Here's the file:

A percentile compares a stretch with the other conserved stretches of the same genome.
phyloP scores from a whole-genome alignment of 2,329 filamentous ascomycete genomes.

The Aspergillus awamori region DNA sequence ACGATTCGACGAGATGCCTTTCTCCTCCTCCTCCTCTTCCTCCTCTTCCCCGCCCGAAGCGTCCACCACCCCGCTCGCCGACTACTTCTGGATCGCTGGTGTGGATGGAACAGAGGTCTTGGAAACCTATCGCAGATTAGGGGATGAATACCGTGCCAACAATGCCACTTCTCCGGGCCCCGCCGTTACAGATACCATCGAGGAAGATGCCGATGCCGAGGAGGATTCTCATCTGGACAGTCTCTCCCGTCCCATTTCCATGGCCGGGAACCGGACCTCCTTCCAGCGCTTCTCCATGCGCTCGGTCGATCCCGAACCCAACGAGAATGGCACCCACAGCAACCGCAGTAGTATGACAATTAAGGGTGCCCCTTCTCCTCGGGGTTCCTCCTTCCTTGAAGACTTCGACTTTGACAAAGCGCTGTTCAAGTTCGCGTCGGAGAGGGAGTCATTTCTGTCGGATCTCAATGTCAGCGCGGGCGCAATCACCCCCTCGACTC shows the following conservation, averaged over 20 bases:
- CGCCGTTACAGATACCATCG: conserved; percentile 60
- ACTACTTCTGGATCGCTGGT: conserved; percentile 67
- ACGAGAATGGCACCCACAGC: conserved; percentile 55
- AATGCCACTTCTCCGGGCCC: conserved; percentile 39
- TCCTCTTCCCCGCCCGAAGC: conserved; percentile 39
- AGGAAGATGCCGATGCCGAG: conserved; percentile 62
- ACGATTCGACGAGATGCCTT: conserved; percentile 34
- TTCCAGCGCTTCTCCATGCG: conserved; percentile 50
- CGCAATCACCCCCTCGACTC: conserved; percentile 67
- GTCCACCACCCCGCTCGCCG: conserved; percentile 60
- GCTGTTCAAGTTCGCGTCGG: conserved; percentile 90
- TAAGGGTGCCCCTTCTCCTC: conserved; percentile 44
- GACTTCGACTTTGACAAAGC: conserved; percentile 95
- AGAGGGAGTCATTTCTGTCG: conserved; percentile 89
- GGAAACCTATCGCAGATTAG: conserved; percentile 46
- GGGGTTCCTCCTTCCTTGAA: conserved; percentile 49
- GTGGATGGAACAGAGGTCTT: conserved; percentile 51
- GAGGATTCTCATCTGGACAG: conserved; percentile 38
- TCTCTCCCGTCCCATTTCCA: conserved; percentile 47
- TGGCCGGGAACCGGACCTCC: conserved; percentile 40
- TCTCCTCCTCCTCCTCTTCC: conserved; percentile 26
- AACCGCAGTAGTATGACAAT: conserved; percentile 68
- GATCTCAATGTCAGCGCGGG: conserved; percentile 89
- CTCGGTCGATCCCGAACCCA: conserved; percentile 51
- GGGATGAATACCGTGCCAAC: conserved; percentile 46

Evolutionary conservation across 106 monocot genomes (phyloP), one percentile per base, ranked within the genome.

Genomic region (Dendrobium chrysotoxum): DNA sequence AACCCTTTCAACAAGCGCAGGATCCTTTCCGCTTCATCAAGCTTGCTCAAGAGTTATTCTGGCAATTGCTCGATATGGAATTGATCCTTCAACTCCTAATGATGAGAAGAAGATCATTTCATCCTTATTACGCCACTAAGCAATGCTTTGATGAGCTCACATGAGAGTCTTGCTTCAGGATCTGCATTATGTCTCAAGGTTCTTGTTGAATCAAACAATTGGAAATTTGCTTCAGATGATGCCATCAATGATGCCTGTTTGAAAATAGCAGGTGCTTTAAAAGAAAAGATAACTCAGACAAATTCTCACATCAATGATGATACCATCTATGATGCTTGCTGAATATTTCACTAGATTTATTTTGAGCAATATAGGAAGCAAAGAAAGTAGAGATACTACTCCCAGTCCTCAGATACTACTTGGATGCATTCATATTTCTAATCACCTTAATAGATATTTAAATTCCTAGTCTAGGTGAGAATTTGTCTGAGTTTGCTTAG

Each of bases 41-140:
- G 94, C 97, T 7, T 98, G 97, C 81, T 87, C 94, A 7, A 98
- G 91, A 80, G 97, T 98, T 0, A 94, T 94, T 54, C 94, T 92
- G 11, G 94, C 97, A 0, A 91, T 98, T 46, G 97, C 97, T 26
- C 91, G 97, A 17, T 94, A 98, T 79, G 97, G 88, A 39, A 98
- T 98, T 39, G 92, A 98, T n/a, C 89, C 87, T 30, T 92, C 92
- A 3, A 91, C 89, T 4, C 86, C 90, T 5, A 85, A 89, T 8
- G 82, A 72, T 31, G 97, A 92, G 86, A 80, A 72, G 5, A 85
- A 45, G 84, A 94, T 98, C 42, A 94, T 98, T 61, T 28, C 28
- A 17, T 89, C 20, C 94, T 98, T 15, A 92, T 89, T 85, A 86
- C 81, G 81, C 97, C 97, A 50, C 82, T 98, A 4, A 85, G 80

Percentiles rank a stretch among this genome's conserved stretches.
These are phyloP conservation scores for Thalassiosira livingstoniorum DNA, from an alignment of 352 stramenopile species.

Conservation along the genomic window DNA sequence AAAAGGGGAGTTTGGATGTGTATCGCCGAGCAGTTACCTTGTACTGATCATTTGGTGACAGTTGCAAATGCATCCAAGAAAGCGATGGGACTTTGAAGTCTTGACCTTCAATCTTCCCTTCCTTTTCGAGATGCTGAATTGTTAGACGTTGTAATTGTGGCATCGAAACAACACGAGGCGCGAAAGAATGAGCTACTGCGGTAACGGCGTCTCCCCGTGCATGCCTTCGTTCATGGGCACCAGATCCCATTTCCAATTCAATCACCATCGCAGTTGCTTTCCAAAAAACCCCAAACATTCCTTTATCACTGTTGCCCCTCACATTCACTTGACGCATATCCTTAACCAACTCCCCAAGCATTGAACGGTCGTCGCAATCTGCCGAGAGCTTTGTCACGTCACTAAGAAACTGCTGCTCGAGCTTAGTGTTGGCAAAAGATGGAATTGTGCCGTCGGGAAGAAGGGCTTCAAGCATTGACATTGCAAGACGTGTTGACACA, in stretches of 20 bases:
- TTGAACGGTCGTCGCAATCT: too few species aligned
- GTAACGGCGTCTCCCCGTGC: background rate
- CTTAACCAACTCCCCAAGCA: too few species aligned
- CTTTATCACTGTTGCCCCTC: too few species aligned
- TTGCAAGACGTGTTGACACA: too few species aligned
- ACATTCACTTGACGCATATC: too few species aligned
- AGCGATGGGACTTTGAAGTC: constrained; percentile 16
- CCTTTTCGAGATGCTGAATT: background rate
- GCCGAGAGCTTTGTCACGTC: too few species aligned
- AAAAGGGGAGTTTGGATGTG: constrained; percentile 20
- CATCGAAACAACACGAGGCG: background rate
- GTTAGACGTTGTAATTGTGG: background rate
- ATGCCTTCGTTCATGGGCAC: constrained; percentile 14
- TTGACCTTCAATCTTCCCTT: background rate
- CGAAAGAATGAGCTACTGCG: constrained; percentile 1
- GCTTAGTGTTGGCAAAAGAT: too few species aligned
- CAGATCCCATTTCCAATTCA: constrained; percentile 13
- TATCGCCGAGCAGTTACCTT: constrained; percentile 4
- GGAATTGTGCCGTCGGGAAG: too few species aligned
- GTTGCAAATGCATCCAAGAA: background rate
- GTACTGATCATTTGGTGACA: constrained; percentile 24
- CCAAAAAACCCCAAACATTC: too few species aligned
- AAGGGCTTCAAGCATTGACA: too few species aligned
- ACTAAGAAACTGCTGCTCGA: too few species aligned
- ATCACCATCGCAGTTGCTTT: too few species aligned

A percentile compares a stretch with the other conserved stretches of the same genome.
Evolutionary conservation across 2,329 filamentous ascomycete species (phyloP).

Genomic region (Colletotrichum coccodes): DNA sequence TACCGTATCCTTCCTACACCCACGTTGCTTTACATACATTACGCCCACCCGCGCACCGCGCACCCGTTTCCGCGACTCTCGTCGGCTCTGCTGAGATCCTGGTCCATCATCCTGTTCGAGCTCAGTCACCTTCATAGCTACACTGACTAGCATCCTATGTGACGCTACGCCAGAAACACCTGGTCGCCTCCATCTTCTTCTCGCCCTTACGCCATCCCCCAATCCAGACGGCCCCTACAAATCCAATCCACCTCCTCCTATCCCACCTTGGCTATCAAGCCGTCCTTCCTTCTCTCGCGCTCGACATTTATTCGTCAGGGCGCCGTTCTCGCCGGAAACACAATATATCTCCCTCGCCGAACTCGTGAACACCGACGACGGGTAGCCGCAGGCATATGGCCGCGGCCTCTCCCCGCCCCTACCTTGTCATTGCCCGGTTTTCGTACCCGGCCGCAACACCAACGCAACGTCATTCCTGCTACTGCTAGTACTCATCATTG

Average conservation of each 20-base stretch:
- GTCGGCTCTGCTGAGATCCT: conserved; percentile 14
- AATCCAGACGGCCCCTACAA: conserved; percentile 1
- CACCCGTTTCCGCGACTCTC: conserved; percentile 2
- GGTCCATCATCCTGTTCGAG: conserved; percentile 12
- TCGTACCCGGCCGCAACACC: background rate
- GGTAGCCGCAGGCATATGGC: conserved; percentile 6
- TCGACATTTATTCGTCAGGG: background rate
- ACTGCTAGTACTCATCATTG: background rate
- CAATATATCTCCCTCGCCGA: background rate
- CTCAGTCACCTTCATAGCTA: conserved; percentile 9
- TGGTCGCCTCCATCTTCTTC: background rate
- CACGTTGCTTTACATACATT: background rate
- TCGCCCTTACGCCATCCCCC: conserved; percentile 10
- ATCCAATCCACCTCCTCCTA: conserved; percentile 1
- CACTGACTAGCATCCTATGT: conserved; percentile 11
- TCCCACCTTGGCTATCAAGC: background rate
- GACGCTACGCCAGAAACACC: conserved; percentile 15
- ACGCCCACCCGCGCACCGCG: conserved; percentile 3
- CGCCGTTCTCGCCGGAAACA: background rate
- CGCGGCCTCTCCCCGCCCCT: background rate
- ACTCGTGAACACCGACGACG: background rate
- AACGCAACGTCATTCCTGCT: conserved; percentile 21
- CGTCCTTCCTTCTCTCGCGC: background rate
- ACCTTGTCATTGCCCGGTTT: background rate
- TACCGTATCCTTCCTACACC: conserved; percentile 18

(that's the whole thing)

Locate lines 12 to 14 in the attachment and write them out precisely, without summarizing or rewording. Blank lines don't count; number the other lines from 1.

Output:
- CGCAATCACCCCCTCGACTC: conserved; percentile 67
- GTCCACCACCCCGCTCGCCG: conserved; percentile 60
- GCTGTTCAAGTTCGCGTCGG: conserved; percentile 90